From June through to November, flowers and fruit flourish on our farm, keeping us busy with picking, pressing and bottling. From November through to Christmas is mostly markets and fairs, selling the liqueurs which we have been making throughout the year.
It’s always a lovely time, when we see customers who have been coming back year on year, meet new people, and get to tell people about our farm, it’s ethos and how best to serve the liqueurs and sloe gin. We also get to see just how much our customers enjoy the liqueurs; it’s satisfying to see people remark on how fruity and fresh they taste, and always a joy when our message gets across and the organic part of our liqueurs is appreciated.
We’ve had a bumper year for berries, our elderflower liqueur won a Great Taste Gold Star, and we’re experimenting with crabapples from the orchard to create a small batch of spiced crabapple gin.
Sloes, however, have been thin on the ground after an early frost this year. We’ve got plenty of sloe gin from last year, and enough sloe whisky (or did we drink it all?) to last us, but we are at the mercy of our weather. Because we don’t buy in any fruit, just using what grows on the farm, we won’t be making any new sloe gin this year, but instead have gathered armfuls of crabapples from the abundance in the orchard, and have created a delicious winter drink with star anise and other spices. And of course we’ll be making more mulled elderberry liqueur. We hope you can come and join us at one of our winter fairs, just check the What’s On page for details.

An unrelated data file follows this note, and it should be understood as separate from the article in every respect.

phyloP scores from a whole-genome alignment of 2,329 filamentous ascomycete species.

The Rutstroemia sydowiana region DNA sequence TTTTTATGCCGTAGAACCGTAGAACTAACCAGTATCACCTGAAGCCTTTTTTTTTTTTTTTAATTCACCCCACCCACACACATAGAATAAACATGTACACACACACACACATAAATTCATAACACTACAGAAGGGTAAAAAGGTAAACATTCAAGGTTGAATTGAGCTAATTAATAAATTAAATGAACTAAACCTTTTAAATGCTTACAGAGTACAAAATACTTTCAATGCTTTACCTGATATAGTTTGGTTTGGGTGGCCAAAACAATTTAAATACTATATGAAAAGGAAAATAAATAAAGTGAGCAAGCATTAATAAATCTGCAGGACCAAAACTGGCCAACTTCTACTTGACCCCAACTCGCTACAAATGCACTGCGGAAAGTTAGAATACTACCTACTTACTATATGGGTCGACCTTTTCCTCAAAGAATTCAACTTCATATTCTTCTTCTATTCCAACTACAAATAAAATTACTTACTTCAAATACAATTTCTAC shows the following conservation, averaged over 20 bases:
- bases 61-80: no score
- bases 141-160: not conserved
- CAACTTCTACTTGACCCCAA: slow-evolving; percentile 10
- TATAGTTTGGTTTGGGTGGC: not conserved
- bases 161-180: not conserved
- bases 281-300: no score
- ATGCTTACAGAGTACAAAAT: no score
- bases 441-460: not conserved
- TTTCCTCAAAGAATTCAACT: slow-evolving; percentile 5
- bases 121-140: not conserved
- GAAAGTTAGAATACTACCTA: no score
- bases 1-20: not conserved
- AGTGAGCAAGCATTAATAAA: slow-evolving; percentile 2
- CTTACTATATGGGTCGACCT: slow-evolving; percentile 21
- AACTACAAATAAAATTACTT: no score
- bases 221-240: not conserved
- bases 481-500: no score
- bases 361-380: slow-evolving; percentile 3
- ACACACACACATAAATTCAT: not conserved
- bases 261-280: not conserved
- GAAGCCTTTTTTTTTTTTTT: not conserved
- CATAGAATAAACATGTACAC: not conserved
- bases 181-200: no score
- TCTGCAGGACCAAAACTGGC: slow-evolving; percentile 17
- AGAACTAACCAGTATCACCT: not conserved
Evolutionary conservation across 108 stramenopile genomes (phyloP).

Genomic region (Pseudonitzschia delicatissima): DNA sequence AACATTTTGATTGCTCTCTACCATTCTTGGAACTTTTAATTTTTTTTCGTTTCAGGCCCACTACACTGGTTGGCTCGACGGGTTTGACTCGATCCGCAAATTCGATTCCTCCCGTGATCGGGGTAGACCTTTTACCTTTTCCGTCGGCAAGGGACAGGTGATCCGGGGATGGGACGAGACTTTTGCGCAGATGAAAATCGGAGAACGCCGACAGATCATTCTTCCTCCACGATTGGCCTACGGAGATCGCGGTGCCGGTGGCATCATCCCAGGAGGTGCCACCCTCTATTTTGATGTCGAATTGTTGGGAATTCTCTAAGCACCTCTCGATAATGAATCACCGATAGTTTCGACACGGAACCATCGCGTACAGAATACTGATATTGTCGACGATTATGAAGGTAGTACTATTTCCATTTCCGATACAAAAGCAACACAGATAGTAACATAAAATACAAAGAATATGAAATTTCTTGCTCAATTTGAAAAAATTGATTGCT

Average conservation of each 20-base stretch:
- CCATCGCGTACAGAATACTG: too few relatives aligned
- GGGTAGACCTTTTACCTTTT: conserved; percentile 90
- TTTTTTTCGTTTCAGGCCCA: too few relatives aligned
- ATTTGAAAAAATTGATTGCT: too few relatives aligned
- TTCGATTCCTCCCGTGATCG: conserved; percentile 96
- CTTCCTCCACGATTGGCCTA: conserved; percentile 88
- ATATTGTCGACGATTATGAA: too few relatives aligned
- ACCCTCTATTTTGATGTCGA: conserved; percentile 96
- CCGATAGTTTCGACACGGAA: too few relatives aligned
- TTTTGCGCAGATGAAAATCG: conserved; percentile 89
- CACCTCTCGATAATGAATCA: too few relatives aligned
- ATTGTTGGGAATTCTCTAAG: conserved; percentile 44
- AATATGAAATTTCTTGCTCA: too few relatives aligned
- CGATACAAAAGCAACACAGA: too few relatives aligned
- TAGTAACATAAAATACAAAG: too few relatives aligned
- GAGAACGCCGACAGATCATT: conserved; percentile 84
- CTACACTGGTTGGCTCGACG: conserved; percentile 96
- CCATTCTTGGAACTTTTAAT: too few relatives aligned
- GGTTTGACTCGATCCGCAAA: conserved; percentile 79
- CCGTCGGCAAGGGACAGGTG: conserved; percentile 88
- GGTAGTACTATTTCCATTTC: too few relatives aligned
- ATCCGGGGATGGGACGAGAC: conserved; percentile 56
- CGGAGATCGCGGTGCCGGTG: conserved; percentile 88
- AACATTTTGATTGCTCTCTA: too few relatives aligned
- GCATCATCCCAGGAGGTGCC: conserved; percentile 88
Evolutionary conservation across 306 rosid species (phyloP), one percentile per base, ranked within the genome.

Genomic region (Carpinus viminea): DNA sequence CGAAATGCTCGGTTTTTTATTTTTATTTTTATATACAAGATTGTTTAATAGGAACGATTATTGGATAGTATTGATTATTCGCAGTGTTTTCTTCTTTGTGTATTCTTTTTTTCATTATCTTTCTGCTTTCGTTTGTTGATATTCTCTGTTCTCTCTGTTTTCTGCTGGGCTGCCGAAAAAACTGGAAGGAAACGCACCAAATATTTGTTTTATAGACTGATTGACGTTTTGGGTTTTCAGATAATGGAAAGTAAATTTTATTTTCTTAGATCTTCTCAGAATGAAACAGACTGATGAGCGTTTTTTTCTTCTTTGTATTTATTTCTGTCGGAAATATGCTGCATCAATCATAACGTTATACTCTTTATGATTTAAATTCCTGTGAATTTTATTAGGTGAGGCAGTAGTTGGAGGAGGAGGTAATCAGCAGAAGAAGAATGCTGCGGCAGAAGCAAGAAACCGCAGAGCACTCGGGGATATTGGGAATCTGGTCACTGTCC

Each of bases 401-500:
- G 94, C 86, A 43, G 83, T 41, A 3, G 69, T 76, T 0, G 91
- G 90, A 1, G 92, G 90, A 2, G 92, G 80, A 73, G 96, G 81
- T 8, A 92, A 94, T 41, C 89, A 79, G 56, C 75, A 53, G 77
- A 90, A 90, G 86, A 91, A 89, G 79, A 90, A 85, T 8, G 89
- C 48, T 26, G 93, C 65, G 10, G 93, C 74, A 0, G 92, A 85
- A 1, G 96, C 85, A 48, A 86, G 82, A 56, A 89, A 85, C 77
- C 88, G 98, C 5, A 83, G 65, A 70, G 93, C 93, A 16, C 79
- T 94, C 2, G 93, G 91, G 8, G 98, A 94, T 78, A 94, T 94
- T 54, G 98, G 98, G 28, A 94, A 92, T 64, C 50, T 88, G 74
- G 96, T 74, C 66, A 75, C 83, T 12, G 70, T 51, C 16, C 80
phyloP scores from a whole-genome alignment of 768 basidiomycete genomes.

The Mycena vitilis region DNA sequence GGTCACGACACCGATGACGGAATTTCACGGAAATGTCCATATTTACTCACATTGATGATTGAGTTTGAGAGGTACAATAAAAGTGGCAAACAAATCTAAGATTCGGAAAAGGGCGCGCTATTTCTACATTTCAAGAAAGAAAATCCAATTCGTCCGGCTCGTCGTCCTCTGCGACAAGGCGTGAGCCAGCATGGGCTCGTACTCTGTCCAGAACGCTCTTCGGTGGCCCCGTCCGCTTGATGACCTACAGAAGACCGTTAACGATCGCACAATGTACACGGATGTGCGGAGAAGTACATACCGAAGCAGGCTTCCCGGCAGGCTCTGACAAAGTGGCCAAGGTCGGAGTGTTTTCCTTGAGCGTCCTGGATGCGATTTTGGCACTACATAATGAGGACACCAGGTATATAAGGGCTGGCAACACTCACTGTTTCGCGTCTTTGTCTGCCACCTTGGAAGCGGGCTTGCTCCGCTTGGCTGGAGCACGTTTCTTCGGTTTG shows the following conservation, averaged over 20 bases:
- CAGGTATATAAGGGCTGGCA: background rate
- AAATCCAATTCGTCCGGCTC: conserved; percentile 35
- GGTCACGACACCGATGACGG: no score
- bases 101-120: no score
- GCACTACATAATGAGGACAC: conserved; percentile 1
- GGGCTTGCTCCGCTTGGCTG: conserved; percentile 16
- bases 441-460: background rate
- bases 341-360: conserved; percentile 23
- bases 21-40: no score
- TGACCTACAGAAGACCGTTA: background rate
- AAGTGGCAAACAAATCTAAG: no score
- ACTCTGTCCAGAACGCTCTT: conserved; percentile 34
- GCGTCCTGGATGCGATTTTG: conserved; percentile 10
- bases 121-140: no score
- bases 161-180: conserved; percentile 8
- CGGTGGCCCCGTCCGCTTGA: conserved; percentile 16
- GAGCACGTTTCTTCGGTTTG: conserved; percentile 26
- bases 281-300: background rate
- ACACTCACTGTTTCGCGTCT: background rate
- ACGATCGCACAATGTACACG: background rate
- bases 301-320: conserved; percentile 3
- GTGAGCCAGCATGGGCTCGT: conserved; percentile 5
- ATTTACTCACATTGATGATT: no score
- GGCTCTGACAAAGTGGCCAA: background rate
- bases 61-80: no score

A little while back, the producers of Radio Four’s ‘Farming Today’ got in touch with us regarding a feature they were doing on soft fruit growing in Britain. The programme’s host, the lovely Sybil Ruscoe was duly dispatched to Westwell to pick Miles’ brains on the matter (he’s a veritable mine of information on different varieties of blackcurrant) and look around the farm.
Then there was possibly the most bizarre week in politics for a long time. Brexits, regrexits and exits, more resignations that you could shake a raspberry cane at, and Farming Today had to put Miles’ interview on ice while they addressed the slightly more pressing implications of leaving the EU on farming.
Well, fingers crossed the panic is over a bit, and the other day we were able to tune into a fantastic chat between Miles and Sybil as they wandered around the farm, tested the ripeness of the fruit, and finally quaffed a little of the finished liqueur in the winery.
You can have a listen here, and tune in weekly either on Wednesday mornings, on BBC IPlayer, or take a look at their website for a wealth of information on farming around the globe.
Just at the time the new growth is starting to come through, and we have heavily pruned away the old, we lay mulch matting around new plants (some transplanted from around the farm, or random ones that have popped up). Theoretically, this lessens the time spent weeding around the fruit bushes. Although we seem to spend a lot of time trowel in hand, cursing the grass growing right in the middle of the plants.
The fields have been so colourful this spring, bright yellow with dandelions and buttercups, and a carpet of blue speedwell. Miles uses the sturdy tractor between the rows of fruit and around the farm.